The counterargument to this position is that EU countries cannot leave crucial decisions such as the liberalization of trade in the hands of unelected technocrats in Brussels. From this perspective, there is a serious lack of democratic accountability in the union that needs to be remedied. National parliaments, the argument goes, should have the chance to halt or modify agreements that would affect significant portions of their population.

There is some truth to both arguments. On the one hand, the European Union's decision-making is complex, cumbersome and slow, which significantly undermines the bloc's effectiveness. This is particularly true when it comes to foreign policy, where unanimity is required to make decisions. On the other hand, the Brexit referendum and the rise of Euroskeptic political parties confirm that there are a growing number of EU citizens who see the institutions in Brussels as too distant and unaccountable. Globalization opponents in Europe are critical not only of foreign governments and corporations but also of bureaucrats in Brussels.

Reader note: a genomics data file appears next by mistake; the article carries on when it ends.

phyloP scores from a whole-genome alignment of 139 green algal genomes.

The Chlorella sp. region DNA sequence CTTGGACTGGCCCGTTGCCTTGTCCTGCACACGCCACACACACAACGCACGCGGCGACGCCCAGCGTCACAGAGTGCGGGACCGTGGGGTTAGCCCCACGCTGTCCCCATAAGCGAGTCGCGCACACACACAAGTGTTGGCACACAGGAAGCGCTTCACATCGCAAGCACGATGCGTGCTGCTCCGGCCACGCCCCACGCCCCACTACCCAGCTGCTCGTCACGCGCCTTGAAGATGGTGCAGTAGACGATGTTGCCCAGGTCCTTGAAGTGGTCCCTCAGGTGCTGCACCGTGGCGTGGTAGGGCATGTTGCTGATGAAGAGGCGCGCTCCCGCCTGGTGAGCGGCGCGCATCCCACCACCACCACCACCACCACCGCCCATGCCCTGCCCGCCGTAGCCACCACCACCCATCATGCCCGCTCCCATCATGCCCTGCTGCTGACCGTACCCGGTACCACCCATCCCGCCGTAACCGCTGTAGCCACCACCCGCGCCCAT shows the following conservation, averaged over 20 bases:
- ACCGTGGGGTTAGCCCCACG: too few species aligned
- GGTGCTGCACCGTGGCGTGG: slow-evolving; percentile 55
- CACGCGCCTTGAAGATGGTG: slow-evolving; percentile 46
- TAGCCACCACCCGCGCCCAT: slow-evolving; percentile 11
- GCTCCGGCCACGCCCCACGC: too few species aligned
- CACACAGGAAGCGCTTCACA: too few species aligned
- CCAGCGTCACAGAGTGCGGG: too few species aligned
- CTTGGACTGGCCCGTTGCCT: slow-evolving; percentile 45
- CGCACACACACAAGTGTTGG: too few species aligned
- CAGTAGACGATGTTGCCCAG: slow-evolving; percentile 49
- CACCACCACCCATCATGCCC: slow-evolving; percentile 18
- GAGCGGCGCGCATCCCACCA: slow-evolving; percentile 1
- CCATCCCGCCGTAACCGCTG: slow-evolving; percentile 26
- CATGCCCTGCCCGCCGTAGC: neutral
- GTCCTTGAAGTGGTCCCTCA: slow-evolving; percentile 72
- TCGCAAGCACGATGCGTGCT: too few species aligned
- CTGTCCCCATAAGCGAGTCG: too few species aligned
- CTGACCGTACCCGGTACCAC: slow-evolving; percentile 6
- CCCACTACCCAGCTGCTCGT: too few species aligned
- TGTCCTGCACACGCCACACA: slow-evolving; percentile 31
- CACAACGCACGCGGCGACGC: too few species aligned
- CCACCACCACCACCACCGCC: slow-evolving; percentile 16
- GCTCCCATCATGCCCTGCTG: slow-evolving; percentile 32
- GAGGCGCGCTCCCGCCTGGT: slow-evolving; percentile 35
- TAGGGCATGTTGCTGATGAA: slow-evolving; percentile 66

The nature of this dispute means that there is no solution to it. The debate hinges in part on ideology, which means there is not an answer that everyone involved will accept. But more important, these disputes are the result of the fundamental structure upon which the European Union was built. It is neither a federation nor a pact among fully sovereign nation-states. EU treaties give attributions to supranational institutions while ensuring that national governments still have a seat at the negotiating table. At a time when nationalism is on the rise in Europe, it seems unlikely that member states will quietly allow Brussels to take control of the policy process. No matter the outcome of the CETA agreement, this will not be the last time the European Union finds itself in such a conundrum.